East Hartford, CT, United States

Qualtech Systems, Inc.

www.teamqsi.com
East Hartford, CT, United States
SEARCH FILTERS
Time filter
Source Type

Grant
Agency: National Aeronautics and Space Administration | Branch: | Program: STTR | Phase: Phase II | Award Amount: 748.88K | Year: 2014

Wrong decisions during the missions can lead to an unsafe condition or immediate failure, while correct decisions can help continue the missions even from faulty conditions. In view of the lessons learned from mishaps, i.e., failed space missions, it is imminent that reliability analysis and risk assessment are kept in sync with space system design as it evolves from the concept through preliminary design, detailed design, production, and operations. From the successful proof-of-concept demonstration for the proposal solution in Phase I, Qualtech Systems, Inc. (QSI) in collaboration with Dr. John Sheppard from Montana State University (MSU) proposes to architect the solution for continuous real-time health monitoring and diagnosis, automatically generating current risk assessment for Loss of Mission, Loss of Crew, Loss of Vehicle during vehicle operations while taking into account the current health of the vehicle and operational modes and phases in Phase II. The QSI-MSU team plans to emphasize advancement in the six following areas: (a) enhancement of the existing EPS model/modeling a new target system, (b) dynamic generation of fault-tree by TEAMS-RDS®, (c) expansion of risk modeling and learning, (d) expansion of risk assessment capabilities, (e) Automatic information exchange between TEAMS-RDS® reasoner and CTBN reasoner for both design-time and run-time, and (f) enhancement and incorporation of the risk visualization tool capability into web-based TEAMS-RDS® dashboard. The solution architecture will provide the ability for the crew to assess and select the "right" mitigation option for component failures and subsequently update the health diagnosis and risk assessment given the executed mitigation plan.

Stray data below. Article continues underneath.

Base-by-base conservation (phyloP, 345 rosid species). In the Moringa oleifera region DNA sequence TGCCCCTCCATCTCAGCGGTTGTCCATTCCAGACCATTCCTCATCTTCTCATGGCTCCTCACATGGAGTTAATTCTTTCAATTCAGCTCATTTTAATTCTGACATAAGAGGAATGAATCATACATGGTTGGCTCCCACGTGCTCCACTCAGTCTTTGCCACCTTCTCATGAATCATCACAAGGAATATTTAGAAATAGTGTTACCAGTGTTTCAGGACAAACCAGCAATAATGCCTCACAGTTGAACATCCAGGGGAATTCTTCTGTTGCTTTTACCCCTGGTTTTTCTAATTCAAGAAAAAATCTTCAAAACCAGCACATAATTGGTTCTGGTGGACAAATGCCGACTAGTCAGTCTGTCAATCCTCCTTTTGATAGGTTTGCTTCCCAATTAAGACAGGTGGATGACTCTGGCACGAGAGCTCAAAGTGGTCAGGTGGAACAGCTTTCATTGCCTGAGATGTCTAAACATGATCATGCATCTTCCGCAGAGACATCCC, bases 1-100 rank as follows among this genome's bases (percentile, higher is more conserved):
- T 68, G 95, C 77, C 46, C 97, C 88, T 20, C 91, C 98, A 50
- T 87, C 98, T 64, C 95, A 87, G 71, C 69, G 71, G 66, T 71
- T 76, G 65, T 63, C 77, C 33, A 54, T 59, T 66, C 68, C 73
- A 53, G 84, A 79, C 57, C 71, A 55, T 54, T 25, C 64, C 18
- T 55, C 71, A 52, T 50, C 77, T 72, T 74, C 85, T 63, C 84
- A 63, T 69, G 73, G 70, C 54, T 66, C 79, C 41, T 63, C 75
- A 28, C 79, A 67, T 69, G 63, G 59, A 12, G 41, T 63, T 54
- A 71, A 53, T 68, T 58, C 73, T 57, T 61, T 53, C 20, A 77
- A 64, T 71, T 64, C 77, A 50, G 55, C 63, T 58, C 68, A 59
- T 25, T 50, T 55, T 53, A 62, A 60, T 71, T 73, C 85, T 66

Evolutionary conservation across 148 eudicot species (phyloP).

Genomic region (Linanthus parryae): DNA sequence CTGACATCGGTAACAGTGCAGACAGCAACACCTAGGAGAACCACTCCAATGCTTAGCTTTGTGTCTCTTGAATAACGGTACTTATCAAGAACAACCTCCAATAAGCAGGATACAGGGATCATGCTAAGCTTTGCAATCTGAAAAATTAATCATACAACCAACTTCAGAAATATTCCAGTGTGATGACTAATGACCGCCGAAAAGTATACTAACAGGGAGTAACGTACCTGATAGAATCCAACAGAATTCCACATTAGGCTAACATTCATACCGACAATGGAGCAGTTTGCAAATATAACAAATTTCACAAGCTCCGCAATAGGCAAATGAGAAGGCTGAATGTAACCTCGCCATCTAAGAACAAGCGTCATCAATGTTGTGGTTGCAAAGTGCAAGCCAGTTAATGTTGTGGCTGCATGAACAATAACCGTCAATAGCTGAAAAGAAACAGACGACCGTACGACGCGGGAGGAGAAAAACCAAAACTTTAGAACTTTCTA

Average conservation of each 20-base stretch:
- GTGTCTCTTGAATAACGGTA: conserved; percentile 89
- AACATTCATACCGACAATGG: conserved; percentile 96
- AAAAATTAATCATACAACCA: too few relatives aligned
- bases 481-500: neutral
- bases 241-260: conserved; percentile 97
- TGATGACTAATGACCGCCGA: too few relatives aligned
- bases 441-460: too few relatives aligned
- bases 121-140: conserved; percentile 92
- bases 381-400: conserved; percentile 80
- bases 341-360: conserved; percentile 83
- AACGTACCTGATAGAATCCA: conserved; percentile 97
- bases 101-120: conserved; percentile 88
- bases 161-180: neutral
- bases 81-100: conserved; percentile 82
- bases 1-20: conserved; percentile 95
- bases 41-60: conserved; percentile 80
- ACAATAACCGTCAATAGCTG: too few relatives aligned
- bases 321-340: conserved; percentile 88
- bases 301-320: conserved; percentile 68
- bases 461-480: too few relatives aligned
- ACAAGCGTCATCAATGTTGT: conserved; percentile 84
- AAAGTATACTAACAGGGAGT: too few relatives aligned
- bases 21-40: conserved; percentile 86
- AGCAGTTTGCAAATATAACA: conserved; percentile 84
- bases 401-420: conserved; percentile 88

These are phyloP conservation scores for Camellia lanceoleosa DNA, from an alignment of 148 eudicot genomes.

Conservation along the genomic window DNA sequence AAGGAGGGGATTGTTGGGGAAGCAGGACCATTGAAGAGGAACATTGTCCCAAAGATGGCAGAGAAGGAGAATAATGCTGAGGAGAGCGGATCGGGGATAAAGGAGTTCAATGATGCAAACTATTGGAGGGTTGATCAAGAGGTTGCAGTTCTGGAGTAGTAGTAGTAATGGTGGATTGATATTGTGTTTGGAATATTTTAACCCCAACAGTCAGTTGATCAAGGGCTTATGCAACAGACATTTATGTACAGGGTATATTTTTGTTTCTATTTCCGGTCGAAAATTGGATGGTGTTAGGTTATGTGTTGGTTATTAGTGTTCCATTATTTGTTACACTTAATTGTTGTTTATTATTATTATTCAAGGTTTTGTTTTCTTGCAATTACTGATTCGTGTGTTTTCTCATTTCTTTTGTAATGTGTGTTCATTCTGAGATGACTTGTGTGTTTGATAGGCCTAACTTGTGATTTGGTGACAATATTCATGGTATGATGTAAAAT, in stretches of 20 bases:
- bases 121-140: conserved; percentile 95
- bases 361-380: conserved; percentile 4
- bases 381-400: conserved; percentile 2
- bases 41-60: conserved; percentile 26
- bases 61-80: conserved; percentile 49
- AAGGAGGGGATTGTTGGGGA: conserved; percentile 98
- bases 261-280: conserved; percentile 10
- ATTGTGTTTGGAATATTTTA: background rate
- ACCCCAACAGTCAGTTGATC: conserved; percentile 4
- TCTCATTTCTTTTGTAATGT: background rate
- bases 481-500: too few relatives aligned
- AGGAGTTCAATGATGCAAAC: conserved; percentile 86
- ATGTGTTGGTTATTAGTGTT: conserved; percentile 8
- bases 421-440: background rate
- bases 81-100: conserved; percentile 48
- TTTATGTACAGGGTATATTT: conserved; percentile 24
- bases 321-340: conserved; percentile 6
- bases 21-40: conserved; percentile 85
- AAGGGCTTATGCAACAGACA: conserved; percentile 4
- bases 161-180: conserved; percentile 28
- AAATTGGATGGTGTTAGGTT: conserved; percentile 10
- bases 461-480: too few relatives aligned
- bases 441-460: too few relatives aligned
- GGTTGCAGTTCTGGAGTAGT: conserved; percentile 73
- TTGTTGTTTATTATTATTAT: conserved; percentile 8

Grant
Agency: National Aeronautics and Space Administration | Branch: | Program: SBIR | Phase: Phase I | Award Amount: 125.00K | Year: 2016